‘Portrait 40: Miró’ is part of the ongoing series Artist Portraits. Originally commissioned by ARTISTS NOT ARMIES. All digital collages from this series follow the same concept; an artist portrait in which the face is replaced by a work of this artist. The depicted ‘Carnival of Harlequin’ is Joan Miró’s first – and probably best known – surrealist painting, the style that focuses on the dream and the subconscious, by which this portrait literally seems to give a view of the artist’s inner world. The harlequin still half in sight, still visible is his characteristic diamond pattern which seems to resonate in Miró’s tie and pocket square. But it’s above all the fanciful, hybrid figures, the dancing cat, the insect in the dice, the floating musical notes that seem to contrast with the neat suit of the portrayed, or do they eventually resound in the halucinating stripes on his jacket? More generally, you could say that this portrait deals with representation and identity, the artist as a work of art, art as representation of the maker, the group identity.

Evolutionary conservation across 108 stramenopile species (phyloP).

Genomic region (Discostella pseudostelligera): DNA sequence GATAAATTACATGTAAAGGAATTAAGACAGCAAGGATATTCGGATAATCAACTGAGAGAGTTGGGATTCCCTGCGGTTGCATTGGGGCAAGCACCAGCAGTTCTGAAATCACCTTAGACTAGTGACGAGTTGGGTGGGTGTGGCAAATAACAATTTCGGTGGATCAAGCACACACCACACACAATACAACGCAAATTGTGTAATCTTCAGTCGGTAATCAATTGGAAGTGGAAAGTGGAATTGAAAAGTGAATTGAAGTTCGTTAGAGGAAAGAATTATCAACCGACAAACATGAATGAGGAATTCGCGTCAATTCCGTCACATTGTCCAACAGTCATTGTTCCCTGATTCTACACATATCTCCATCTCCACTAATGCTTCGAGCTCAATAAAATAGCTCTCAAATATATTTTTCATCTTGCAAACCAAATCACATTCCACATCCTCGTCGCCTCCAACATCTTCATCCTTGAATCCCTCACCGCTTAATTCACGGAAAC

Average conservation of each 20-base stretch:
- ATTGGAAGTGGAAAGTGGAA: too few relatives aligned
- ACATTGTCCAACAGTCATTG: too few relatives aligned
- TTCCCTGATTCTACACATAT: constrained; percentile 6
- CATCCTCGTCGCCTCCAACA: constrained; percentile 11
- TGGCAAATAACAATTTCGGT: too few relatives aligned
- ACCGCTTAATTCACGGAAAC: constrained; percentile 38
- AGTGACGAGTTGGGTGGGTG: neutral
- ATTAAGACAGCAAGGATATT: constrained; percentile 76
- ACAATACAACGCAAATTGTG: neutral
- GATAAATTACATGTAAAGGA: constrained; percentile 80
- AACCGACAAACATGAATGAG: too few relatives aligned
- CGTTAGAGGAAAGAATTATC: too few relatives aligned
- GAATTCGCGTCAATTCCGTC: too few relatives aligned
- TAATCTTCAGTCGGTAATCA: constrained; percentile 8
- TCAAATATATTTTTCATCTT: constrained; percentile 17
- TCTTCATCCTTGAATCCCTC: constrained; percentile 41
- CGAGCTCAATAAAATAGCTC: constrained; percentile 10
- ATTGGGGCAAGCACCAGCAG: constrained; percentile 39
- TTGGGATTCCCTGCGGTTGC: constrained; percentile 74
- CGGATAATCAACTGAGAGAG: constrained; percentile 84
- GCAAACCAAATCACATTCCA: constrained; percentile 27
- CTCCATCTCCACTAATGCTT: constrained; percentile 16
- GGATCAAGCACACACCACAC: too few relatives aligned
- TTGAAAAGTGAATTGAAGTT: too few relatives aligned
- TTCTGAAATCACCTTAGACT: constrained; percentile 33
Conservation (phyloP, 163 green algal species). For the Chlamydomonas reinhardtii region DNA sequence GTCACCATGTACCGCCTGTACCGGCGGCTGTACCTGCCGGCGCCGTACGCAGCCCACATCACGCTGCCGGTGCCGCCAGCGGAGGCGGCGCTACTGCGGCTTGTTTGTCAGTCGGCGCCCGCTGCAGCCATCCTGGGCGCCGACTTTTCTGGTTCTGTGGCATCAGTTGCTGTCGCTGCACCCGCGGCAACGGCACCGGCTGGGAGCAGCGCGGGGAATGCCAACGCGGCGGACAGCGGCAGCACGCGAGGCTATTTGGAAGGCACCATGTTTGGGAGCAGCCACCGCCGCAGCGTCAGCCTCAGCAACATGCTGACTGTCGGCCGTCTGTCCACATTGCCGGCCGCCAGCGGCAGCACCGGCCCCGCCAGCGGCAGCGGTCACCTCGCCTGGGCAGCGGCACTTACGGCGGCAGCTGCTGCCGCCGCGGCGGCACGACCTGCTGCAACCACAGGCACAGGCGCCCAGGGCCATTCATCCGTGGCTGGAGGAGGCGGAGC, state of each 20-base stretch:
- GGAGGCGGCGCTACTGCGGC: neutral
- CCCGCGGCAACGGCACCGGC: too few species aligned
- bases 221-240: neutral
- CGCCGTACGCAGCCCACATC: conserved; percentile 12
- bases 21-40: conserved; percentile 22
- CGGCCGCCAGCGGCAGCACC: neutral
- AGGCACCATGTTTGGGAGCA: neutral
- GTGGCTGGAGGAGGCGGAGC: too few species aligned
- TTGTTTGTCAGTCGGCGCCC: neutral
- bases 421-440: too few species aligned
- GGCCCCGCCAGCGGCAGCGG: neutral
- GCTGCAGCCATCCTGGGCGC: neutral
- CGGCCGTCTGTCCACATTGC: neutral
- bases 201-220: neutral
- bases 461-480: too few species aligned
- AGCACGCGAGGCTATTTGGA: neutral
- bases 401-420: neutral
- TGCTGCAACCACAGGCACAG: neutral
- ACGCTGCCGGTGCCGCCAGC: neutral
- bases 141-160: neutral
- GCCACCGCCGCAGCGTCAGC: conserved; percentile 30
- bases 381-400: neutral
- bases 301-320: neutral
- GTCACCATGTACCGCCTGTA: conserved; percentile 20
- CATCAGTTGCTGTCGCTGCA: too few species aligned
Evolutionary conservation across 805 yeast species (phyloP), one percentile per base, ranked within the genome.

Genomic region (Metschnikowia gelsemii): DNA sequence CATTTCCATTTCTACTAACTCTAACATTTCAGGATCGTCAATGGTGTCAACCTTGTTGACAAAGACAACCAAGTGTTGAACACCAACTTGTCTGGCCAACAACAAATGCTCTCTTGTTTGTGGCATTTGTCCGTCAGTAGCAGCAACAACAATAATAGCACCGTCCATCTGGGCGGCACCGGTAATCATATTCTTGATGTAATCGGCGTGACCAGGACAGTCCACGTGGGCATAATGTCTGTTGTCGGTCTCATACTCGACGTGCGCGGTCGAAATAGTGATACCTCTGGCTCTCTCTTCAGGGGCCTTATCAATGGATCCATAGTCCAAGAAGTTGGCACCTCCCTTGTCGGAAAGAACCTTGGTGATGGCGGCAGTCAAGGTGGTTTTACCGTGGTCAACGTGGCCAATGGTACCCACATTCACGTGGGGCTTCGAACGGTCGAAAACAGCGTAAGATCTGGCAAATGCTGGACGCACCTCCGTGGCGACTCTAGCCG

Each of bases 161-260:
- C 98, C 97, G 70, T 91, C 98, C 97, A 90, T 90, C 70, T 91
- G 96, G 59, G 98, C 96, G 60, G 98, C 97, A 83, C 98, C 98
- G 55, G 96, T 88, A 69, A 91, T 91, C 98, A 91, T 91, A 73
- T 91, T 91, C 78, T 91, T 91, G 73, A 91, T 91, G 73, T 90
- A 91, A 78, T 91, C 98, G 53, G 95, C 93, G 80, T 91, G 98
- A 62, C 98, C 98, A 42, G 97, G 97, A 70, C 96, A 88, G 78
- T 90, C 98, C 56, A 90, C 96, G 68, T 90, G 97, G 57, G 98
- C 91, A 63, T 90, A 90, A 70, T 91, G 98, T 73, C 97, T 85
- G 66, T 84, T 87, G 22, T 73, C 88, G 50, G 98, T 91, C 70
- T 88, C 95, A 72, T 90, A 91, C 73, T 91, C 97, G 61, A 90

The Artist Portraits have recently been exhibited at Leontia Gallery – London, Popinnart – Amsterdam and Bedford Gallery – Walnut Creek, California.
Printed as high quality Giclée Print: Klein Imaging Smooth Rag 300gsm.
Edition of 6